WHAT AN AMAZING DESCRIPTION OF OUR BEAUTIFUL COUNTRY... IRRESPECTIVE OF WHERE YOU ARE IN THE WORLD NOW! 😍
I sit here quietly thinking about what it means to me to be South African, a visitor to South Africa, or even African. So it seems easier to rather explain the effect that this unique land has on me...
The perfume of rain on African soil. The scent of woodfires drifting across the Highveld on winter evenings. There's a very distinctive aroma just as one starts coming into George / Knysna / Plett (I've never figured out which herb it is), in much the same way the smell of Wild Sage defines the area around Santawani in Botswana. The odour of thatch in a game lodge. The bouquet of dust and the various plants when one gets into the bush, sometimes a whiff of something dead. The tang of the ocean at the seaside. The smell of ‘moer’ coffee over an early morning fire, or the delicious aroma of roasting meat over flames – whether you call it a braai or shisa nyama (but definitely NOT a barbeque, a barbie, or a ghastly NZ sausage sizzle!)
There is also something about the light here. “Santorini Blue”... I don’t know if that’s an actual colour, but it seems to describe the hue of the highveld sky on a winter’s day to perfection. We live in “big sky” country – whether blue, or orange in sunset, or dark grey and rent by lightening, or velvet black and filled with stars that seem close enough to touch – the sky is ever present. As is the moon. I am always aware of the moon, from a sickle moon to the full fecund globe that is full moon. Silver light gilding thorn trees, juxtaposed against dark shadows on the savannah, is not a sight one easily forgets.
The caw of the ubiquitous, raucous Hadedah in suburbia, the burbling call of a rainbird (Burchell’s Coucal) when a thunderstorm is on its way, the beautiful Diederick’s Cuckoo announcing the arrival of spring, the screech of a Barn Owl, or the evocative call of the Fish Eagle. Jackals calling as the sun goes down, a lion’s roar quite literally making the air reverberate, or the chilling whoops of the hyenas. The cacophony of barking geckos that start up as the sun goes down over Deception Pan, or a veritable orchestra of frogs around a pan in the summer months. Cicadas shrilling on days so hot that the air shimmers, or a nightjar calling in the dead of night in the bushveld.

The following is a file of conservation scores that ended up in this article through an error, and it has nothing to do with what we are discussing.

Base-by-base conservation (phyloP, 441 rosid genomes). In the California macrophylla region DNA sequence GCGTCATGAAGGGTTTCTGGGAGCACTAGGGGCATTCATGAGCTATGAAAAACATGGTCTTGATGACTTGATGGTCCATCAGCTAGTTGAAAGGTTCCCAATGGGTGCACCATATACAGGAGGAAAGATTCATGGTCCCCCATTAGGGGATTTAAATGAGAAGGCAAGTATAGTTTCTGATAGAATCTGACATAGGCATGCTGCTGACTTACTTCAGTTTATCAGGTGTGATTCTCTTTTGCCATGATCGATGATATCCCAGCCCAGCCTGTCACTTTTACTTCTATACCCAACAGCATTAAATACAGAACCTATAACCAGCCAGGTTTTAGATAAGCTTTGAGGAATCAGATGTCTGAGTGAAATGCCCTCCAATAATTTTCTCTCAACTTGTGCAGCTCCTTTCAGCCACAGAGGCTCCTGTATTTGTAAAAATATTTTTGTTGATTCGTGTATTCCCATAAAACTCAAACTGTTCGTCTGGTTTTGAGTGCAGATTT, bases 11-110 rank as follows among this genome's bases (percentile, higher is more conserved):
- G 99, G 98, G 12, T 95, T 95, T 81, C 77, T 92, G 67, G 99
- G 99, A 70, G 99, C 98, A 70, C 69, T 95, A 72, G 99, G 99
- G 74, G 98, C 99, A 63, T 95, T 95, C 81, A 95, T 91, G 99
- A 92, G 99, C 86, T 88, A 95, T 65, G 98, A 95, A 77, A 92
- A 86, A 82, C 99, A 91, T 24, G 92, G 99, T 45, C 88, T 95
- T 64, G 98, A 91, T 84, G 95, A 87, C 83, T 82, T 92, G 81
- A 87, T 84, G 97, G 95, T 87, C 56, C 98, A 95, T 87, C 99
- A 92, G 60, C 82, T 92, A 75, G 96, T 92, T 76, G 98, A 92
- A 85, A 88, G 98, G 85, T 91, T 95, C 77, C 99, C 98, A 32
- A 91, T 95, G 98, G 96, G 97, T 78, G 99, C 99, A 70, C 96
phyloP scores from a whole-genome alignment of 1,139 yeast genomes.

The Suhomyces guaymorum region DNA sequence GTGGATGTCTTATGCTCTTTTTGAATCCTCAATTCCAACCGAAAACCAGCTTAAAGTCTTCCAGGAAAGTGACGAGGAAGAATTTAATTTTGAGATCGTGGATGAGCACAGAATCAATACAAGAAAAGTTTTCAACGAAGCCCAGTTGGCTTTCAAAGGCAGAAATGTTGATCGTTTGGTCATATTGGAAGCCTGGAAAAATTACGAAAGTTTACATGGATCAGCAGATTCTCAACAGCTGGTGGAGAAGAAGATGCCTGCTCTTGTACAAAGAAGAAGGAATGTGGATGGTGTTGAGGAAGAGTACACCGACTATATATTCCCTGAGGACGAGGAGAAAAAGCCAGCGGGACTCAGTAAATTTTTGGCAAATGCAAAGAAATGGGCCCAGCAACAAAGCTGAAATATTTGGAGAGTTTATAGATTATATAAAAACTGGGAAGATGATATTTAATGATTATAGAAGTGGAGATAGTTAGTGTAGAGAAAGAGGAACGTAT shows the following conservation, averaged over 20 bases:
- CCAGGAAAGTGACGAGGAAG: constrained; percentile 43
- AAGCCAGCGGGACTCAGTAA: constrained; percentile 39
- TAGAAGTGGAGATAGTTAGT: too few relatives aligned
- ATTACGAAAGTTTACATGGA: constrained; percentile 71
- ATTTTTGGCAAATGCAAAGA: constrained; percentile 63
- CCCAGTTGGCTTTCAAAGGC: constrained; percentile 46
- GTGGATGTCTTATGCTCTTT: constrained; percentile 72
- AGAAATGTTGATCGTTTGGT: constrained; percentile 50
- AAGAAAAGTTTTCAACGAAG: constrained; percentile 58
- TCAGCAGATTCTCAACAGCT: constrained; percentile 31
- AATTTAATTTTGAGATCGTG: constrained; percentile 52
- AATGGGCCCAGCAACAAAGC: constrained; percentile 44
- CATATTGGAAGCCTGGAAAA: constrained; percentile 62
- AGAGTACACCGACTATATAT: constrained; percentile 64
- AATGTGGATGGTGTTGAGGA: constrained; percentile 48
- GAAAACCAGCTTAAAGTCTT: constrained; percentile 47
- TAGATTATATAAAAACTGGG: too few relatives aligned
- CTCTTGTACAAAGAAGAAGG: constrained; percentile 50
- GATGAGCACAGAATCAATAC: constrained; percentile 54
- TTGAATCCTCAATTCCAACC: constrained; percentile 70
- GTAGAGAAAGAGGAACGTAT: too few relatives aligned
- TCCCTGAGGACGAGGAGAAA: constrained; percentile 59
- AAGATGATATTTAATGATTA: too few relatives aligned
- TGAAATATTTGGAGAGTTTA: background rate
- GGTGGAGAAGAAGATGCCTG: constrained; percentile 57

Days of withering heat often followed by the lightest cool breeze, just as the sun is setting. A gentle little wind, which plays with your hair like an absent-minded lover, reminding you that the cool of the night will soon be with you. Walking in the bush very early in the morning, the sun’s rays catch the dew on spiders’ webs, reminding you that life, both seen and unseen, is all around you. Trout fishing as the sun peeps over the horizon in Dullstroom, so cold that the water droplets freeze on your line…
The colours of this land are not subtle either. The blood red of the coral tree, the green metallic glint of sunbirds, the striped black and white hide of the zebra, or sapphire blue of a kingfisher. The miles and miles of yellow and orange daisies in Namaqualand in September, or pink and white swathes of cosmos along the roads in April. The lilac and turquoise of the roller, the tawny hide of a lion or the emerald green of a little dung beetle that makes its appearance in the summer months. From the golden dunes of the Namib to an unimaginable number of greens in the Knysna Forest. All vivid and arresting.
Talk to me of Morrungulo or Tsodilo Hills, the great Drakensberg, Platteland dorps and the great Karoo. The warmth of Sodwana Bay or the icy kelp forests of the Atlantic Ocean. Of wine farms and fynbos in the Cape, to meerkats and diamonds in the north. Show me our people, in so many hues, with brightly coloured traditional costumes – and even brighter smiles.
All of this creates a frisson of excitement, passion each and every day, a vivid, immediate sense of being alive that I have found nowhere else….
These are my people. This is my land.
Because I am, at the very core of my being, a child of Africa! ❤️